Addressing Anti-Semitism Requires Co-ordinated And Inclusive Approach

At a high-level OSCE Chairmanship conference, participants called for a co-ordinated effort, incorporating the experiences of targeted communities, to curb the tide of anti-Semitism in the OSCE region. This year’s annual event, organized by Albania’s 2020 OSCE Chair, brought together OSCE officials, representatives of participating States, Partners for Co-operation, international organizations and civil society to assess current challenges and share good practices in responding to anti-Semitism.

The OSCE Chairperson-in-Office, Prime Minister and Minister for Europe and Foreign Affairs of Albania, Edi Rama, called on OSCE participating States to take firm action and to co-operate closely with international and civil society partners (or stakeholders) to counter anti-Semitism. “Fighting anti-Semitism and other forms of racism is not just a matter of will. It requires resolute action from governments to address the immediate concerns of physical security and to provide effective measures against hate-speech” he said. “It also requires solidarity from each and every one of us, who needs to take a stand against all manifestations of anti-Semitism wherever and whenever they appear: in our schools, in our families, on our streets and, increasingly, on the Internet”  

The importance of a co-ordinated and victim-centred approach was reiterated by numerous high-level speakers at the event, including the Director of the OSCE Office for Democratic Institutions and Human Rights (ODIHR) Ingibörg Sólrún Gísladóttir; Vice-President of the OSCE Parliamentary Assembly Kristian Vigenin; the Chair’s Personal Representative on Combating Anti-Semitism, Rabbi Andrew Baker; and the Director of the Office of the OSCE Secretary General, OSCE Ambassador Paul Bekkers.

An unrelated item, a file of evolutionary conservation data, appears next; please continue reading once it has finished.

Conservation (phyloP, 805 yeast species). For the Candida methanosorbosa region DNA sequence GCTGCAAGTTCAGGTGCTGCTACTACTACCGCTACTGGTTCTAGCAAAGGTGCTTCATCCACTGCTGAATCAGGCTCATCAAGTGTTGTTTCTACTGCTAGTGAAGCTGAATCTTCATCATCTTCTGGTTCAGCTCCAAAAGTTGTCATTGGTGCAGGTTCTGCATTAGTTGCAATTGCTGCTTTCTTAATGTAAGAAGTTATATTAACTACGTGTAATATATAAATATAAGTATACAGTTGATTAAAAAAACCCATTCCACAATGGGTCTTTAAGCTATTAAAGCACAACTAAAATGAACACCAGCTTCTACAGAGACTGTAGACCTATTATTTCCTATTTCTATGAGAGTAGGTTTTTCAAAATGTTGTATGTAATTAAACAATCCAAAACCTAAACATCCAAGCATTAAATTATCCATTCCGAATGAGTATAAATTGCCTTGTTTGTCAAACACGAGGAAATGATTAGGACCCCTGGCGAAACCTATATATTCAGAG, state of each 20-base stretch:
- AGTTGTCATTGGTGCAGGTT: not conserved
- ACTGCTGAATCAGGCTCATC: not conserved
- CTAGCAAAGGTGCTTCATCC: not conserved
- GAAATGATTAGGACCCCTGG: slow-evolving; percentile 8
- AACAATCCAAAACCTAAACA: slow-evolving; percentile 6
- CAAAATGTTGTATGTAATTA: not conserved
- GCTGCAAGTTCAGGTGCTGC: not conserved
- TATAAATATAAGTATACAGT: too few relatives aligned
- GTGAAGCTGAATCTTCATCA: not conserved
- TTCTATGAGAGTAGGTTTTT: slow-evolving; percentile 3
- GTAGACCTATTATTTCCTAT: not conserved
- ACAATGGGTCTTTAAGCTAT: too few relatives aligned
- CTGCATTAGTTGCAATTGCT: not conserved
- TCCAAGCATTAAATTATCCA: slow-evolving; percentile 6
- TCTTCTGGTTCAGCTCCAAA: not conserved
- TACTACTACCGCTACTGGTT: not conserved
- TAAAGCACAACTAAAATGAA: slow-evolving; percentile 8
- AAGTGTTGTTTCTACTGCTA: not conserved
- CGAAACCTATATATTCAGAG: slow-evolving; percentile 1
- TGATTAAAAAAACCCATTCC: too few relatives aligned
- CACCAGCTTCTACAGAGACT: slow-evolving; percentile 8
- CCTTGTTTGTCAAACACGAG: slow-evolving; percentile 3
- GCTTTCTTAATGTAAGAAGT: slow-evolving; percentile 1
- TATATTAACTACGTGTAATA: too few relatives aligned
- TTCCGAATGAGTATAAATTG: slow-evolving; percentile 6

ODIHR Director Gísladóttir highlighted the value of joining efforts to counter anti-Semitism and other forms of intolerance, especially for targeted communities. “When those most affected by prejudice stand together to reject all manifestations of intolerance, their voices become irrepressible,” she said.

Participants discussed the importance of leadership in forging more tolerant and inclusive societies, as well as the role of civil society organizations in building coalitions and acting as a bridge between state institutions and marginalized communities. The importance of education was also stressed, underlining the benefits that effective programmes can have in engaging youth in the promotion of a tolerant, inclusive and cohesive society.

Speaking about modern manifestations of anti-Semitism, Rabbi Baker emphasized the harmful impact that anti-Semitic attacks have on the Jewish community and on society at large. “When anti-Semitism goes unchecked, the Jewish community feels under siege and social cohesion is shattered,” he said. “Repairing the harm and restoring trust involves immense efforts on behalf of victim groups and society.”

During the conference, participants will explore measures to counter anti-Semitism through education and to strengthen the security of Jewish communities, including through the use of tools developed by ODIHR.

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